|Petition for the Dissolution of Marriage||This is the document you need to start the divorce process. It includes basic details, such as the names of both parties, county you live in, and legal reasons for the divorce|
|Summons||If you and your spouse don’t file for divorce jointly, you will need to file this document alongside the petition. The purpose of the Summons is to inform the other party that you (the plaintiff) filed for a divorce and give them (the defendant) time to file a formal response|
|Financial Affidavit||A Financial Affidavit is a sworn declaration both parties need to file in nearly all divorce cases. It includes the most important details about your finances, such as debts, income, expenses, and property. Having this information, a judge can:
|Parental Plan||Having a Parental Plan document is crucial if you and your soon-to-be ex-spouse have children together. It serves as a guide for managing responsibilities and handling important decisions|
|Marital Settlement Agreement||A Settlement Agreement is a crucial part of every contested divorce. It outlines your decisions regarding alimony, child custody, and distribution of property. It is one of the most important documents, so you should prepare it with the utmost care. Don’t risk making a mistake—register for DoNotPay, and we’ll draft you a rock-solid divorce settlement agreement|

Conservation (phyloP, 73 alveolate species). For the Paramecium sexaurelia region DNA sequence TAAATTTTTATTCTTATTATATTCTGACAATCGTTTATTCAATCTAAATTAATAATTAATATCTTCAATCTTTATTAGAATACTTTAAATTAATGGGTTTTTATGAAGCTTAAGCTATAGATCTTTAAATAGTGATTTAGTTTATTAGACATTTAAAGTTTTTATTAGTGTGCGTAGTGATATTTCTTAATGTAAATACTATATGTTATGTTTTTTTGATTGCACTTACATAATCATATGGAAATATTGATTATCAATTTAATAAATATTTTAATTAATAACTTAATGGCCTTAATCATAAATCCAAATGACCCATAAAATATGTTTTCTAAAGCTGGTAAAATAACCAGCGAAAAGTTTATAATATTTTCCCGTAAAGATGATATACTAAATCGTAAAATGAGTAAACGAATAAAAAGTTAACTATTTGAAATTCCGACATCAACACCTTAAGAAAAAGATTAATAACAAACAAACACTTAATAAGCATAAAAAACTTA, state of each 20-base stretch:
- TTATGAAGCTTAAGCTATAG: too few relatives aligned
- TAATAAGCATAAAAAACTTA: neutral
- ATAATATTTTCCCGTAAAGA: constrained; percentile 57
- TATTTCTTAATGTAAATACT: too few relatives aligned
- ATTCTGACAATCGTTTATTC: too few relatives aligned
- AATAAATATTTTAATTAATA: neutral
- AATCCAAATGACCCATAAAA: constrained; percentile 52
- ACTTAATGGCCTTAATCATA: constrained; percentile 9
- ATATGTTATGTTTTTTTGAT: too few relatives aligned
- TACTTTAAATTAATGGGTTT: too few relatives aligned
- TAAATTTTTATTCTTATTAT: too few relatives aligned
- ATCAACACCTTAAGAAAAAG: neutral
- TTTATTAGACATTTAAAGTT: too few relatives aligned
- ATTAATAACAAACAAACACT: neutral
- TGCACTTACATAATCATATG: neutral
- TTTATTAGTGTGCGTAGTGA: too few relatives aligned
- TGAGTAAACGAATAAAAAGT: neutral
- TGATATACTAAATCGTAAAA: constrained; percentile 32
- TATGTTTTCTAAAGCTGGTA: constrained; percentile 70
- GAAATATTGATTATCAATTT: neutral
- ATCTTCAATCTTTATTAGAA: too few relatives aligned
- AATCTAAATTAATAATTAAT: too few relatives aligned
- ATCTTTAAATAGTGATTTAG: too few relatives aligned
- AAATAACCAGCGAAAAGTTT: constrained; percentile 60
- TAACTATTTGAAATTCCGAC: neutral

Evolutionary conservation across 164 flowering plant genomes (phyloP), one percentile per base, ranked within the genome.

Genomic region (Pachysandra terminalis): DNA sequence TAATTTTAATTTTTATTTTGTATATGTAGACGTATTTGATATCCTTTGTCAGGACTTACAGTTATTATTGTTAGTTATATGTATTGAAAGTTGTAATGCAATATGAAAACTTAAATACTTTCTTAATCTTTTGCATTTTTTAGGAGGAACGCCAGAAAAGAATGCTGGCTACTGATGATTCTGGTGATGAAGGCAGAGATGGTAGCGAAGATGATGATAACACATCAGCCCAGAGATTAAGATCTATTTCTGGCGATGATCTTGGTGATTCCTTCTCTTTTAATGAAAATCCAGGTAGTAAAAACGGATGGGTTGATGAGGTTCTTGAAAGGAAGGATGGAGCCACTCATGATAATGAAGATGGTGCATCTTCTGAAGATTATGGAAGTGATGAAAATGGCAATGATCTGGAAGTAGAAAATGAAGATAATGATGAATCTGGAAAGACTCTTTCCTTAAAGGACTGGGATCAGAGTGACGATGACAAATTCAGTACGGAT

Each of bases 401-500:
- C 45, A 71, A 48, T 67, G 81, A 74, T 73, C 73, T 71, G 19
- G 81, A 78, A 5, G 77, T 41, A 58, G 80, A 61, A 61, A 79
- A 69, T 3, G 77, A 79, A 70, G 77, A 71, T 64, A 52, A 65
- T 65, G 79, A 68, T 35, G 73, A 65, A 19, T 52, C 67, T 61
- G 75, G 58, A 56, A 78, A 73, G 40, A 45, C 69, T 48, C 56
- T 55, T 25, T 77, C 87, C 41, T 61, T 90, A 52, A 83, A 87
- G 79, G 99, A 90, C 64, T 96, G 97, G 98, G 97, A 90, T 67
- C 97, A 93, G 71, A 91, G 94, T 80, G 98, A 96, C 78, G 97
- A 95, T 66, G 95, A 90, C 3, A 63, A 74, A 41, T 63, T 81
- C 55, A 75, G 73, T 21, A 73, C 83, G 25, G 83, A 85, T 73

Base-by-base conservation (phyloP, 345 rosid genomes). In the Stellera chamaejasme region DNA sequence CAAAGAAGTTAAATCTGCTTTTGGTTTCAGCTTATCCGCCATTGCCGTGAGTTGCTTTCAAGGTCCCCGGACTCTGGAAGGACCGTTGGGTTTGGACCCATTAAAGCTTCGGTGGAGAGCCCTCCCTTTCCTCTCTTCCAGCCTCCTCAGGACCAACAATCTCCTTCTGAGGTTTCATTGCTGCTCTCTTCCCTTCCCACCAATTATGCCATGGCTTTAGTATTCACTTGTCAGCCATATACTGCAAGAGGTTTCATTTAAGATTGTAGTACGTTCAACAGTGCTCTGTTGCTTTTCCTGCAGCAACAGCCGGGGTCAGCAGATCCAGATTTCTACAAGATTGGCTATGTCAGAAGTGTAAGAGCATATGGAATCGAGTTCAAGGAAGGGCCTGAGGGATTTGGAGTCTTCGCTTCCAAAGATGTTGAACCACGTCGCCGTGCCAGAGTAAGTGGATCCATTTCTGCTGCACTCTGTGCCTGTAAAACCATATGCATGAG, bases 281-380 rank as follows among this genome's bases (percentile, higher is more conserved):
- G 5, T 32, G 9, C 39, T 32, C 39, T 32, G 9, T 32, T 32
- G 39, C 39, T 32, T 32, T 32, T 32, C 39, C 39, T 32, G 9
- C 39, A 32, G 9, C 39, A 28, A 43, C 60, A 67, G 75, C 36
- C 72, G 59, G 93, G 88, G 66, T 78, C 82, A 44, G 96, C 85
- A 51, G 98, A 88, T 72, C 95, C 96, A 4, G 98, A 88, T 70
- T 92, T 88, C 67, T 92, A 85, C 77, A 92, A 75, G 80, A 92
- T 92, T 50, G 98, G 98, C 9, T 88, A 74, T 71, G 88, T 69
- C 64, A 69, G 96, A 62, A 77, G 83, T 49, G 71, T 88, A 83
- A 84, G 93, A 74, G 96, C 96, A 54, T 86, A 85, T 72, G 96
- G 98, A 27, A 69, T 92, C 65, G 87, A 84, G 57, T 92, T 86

Once you’ve checked your state regulations and prepared all the necessary documents, you should start the process. Here are the steps to filing for a divorce:
- Make copies of the documents—You’ll need one copy for yourself, another one for your wife or husband, and the original document for the court
- File the divorce papers with the court—You need to file all the original documents at your local clerk’s office and pay the filing fee. If you can’t afford it, you can request a fee waiver from the court
- Serve your spouse—Check your state rules for the specific requirements on serving divorce papers to your spouse
If you qualify for an uncontested divorce, you’ll need a settlement agreement. An attorney can make one for you, but there’s no need to pay sky-high fees for a document, especially when DoNotPay can draft it in minutes!
All you need to do is open DoNotPay and do the following:
- Find the Divorce Settlement Agreement product
- Answer our chatbot’s questions
- Inform us how you want to allocate your financial assets
We’ll draw up a personalized settlement agreement that complies with the state rules and requirements and meets your needs.
Need a notary? We got you covered! While going through our questionnaire, specify that you want us to connect you with a notary public, and we’ll do it in no time!
Need more information? DoNotPay can answer all questions related to the topic, such as:
- How much does a divorce cost?
- Can I get divorced online?
- What are the best low-cost divorce options?
- Can I get divorced without a lawyer?
- Do I need a lawyer if my spouse and I agree on everything?
Use our learning center to find out all about the divorce laws and requirements in each state: